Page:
Throughout his oeuvre, the acclaimed auteur has showcased the deterministic desires and forces that have shaped his characters’ predicaments. In Blue Velvet, Jeffrey Beaumont’s youthful yearning of new experiences fuels his actions. In Eraserhead, a man in the sky pulls a lever resulting in Harry Spencer’s sudden responsibility of fatherhood. In Fire Walk With Me, Laura Palmer’s (Sheryl Lee) death is a foreboding inevitably. In the series, the film’s subtitle functioned as a potent poem that evoked the surrealism and supernatural antagonist of the series. In the film, it’s a stark statement of Laura’s demons and illicit lifestyle, which will eventually catch up with her and result in death.

Moreover, Lynch’s fascination with 1950s Hollywood shines in the film as Laura Palmer’s descent into drugs, revelry and fever-laden mood swings feel like the director is channelling the devastating youthful deaths of James Dean and Marilyn Monroe. Sheryl Lee’s performance as the young woman is powerfully operatic and heartbreaking in its scope. Like Monroe, Palmer presents a pristine public persona that carries within it the perceived ideals of flawless desirability. Lee conveys this with a casual and effortless ease with her physicality, facial expressions and vocal inclinations that can vary between erotic and innocent. However, the actress’ most striking moments are in her scenes with Donna. (Moira Kelly) The standout being an intimate moment where her best friend asks, “Do you think if you were falling in space that you would slow down after a while or go faster and faster?”

With Lee’s face in full frame, the actress delivers her lines as though she is witnessing herself in a dream state, forever striving to cover up a deep-seated pain she masks. Her response varies from contemplation, exhilaration and bitter resentment as the scene encapsulates Laura’s character; a highly attuned young woman whose metaphysical hankering, charitable acts and illegal nocturnal activities cannot save her from a grim truth.

The bitter pill is that Laura’s father under the guise of Bob (the primary mystical villain of the series) has been sexually assaulting her from an early age. Leland Palmer (Ray Wise) represents the fifties ideal of a father whose strong, stern and warm paternal outpouring keep the nuclear family unit together. And Wise’s performance turns these seemingly innocent expressions of fatherly love into malevolent acts of irony. But it’s the conflicted moments of shame and sexual longing that make Wise sublime. In one scene where a series of pressuring external events cause the middle-aged man to crack and sombrely reminisce, Wise’s expressions simultaneously carry the weight of guilt and nefarious intent.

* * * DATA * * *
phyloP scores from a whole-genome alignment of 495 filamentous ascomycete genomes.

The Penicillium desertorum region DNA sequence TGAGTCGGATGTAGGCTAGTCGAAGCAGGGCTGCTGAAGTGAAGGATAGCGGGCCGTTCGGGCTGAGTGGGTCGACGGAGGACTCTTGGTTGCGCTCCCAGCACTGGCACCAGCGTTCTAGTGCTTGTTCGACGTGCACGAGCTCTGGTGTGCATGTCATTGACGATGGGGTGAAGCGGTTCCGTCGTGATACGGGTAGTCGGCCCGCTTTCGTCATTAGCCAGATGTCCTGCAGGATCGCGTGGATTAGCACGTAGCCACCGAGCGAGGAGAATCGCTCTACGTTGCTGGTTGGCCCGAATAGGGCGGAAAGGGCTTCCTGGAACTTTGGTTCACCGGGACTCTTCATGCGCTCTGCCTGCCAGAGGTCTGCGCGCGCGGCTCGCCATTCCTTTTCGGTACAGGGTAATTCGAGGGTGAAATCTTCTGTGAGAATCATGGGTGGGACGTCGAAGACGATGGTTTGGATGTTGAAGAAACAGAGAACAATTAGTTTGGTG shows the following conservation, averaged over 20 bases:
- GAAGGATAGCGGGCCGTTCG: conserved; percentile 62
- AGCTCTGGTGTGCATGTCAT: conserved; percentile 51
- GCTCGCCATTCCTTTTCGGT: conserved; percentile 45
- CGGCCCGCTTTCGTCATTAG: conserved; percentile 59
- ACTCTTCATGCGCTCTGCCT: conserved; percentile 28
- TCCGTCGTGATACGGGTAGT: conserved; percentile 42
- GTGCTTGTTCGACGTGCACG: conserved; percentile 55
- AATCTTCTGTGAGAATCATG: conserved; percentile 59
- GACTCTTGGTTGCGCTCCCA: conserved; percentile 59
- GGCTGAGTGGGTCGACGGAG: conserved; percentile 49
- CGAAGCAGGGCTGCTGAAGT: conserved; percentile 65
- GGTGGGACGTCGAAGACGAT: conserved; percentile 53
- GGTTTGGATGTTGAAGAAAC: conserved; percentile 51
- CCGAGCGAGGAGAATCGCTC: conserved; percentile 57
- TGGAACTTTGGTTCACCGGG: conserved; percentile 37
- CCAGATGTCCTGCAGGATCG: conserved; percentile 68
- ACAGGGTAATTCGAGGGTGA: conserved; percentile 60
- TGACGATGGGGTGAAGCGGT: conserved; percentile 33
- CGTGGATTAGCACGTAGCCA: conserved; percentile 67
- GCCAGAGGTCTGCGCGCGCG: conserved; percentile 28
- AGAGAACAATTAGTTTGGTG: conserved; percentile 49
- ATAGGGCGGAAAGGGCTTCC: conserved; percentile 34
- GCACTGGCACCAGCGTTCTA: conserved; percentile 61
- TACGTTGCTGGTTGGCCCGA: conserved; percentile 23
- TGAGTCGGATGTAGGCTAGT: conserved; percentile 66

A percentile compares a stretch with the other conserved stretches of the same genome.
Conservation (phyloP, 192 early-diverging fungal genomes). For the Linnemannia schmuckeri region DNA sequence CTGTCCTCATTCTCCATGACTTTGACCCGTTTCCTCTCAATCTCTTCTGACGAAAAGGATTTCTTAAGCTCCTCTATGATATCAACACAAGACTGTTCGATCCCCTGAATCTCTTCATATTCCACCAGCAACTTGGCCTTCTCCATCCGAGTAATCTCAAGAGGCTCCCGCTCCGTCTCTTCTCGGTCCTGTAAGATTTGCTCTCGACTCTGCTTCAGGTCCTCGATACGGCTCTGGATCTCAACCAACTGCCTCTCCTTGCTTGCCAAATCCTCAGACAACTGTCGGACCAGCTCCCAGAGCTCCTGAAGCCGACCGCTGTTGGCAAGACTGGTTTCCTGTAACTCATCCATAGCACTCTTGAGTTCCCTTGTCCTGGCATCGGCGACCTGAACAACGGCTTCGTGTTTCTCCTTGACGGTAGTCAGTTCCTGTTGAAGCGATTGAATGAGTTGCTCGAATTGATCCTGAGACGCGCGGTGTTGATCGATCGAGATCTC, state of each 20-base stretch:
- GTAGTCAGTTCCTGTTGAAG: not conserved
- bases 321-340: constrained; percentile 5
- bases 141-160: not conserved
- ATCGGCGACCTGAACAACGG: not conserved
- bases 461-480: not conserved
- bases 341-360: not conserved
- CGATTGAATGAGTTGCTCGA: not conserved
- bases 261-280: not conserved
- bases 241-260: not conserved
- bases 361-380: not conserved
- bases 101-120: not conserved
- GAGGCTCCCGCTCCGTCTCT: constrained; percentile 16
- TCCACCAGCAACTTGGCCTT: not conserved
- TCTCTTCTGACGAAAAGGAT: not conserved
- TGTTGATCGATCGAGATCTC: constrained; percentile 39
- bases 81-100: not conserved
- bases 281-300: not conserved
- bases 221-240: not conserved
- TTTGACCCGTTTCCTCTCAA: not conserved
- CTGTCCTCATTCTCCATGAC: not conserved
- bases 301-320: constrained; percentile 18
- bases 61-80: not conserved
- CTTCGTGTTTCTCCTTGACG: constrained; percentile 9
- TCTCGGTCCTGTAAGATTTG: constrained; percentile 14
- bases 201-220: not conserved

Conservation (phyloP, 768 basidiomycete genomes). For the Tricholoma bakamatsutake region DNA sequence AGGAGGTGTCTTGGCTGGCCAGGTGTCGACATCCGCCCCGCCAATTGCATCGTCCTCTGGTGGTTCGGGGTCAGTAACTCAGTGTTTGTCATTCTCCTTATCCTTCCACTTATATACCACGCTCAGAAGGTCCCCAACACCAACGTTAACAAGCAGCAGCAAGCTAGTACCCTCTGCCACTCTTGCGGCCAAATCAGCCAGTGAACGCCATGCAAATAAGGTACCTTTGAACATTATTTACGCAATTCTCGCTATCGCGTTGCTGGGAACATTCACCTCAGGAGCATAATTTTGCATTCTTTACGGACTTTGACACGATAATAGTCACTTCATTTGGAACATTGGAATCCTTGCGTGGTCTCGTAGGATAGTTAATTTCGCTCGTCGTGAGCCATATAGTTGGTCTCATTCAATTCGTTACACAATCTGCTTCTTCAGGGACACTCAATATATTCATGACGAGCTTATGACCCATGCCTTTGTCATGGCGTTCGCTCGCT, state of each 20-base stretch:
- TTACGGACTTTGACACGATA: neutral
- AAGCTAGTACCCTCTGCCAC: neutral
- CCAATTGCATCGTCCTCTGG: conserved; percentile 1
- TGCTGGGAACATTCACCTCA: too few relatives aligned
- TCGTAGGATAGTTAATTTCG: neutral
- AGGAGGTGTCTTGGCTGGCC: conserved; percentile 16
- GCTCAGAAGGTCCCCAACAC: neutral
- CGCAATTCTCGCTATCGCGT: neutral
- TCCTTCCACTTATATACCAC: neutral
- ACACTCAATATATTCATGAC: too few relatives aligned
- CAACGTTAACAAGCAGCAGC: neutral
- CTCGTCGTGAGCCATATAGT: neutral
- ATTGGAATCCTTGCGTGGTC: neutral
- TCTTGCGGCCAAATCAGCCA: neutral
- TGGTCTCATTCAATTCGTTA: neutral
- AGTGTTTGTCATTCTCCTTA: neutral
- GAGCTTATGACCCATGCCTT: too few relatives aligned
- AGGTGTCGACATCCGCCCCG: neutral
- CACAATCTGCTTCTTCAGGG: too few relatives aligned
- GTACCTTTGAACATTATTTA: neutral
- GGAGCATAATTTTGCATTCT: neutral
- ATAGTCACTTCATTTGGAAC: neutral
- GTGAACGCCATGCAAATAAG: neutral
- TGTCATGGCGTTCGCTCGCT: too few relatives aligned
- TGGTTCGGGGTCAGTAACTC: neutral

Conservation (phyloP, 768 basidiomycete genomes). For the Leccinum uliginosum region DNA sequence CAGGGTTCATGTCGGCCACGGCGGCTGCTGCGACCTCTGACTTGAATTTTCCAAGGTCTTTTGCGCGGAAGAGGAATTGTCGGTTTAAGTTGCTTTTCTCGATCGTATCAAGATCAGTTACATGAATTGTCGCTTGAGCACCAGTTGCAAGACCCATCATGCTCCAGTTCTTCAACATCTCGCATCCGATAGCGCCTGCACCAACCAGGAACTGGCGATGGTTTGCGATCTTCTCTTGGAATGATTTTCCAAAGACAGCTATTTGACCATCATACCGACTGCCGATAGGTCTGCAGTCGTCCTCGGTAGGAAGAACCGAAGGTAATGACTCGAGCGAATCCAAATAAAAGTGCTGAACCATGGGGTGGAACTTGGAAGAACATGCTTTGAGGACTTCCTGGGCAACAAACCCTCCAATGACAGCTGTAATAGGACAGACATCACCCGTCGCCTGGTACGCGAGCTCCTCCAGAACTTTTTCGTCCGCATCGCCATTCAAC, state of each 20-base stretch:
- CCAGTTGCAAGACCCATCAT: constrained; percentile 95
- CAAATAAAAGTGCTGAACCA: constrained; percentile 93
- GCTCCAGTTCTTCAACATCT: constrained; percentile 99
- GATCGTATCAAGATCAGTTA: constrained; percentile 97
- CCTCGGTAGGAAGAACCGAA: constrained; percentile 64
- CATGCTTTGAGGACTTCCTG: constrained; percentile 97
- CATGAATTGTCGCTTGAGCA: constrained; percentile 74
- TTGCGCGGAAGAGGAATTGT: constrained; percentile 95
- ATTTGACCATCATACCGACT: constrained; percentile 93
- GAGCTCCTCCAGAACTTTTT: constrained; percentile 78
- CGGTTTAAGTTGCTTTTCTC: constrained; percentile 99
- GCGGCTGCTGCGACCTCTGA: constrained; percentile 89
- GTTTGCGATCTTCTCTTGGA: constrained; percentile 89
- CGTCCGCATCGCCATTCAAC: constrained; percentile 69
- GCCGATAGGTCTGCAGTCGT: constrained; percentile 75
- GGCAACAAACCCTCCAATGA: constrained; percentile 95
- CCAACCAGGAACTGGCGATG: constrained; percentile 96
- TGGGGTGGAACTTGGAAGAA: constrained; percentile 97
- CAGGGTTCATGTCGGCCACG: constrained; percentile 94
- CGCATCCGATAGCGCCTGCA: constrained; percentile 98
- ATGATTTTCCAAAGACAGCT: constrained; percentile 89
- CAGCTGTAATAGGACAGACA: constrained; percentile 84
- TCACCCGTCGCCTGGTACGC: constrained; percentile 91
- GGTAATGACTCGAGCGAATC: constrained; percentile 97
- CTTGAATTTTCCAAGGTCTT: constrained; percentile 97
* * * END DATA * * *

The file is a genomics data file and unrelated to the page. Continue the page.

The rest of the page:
Fire Walk With Me’s staggering masterstroke comes from Lynch’s subversion of the central location in Twin Peaks. No longer does the idealistic and painterly small town with its inviting diners, quaint lumber mills and awe-inspiring lush greeny feel like a safe and embracing place. Instead, it feels harsh, cold and secluded. Lynch’s sound design of natural and mundane sounds such as the bird song and crickets chirping combine to create an unfeeling portrait of nature that watches humanity with an unsentimental eye. Even Laura’s house becomes a source of dizzying horror as low angles shots of the outside and interior fan covered ceiling make the place seem imposing. Additionally, the free-roaming camera evokes the feeling of an entity who is watching Laura’s steps as it lurks through the upstairs area with swift movements.

In its cinematic form, Twin Peaks has not lost its sublime ability to deal with long-standing events that have pervaded the American psyche. However, at times Lynch proves to be his own worst enemy.

In his protracted framing, leisurely pace and casually deadpan exchanges, Lynch’s television doppelganger has proven to have a sharper sense of humour. Even the grim spectre of the television show presides over the film like a squawking crow as an occasional static punctuates certain moments and in so doing awkwardly reminds the viewer of the picture’s origin. To this end, one does wonder if the film can truly engage beyond the ardent Peakers. Moreover, the images in the director’s other films have stirred the senses and imagination with far more immediacy and grandiosity.

Nevertheless, Fire Walks With Me burns with an emotionally resonating universality, which comes from a truism in Laura Palmer’s plight. Even amongst the ones we hold dear, we cannot be ourselves, and the internal pain inside us all can eventually engulf us.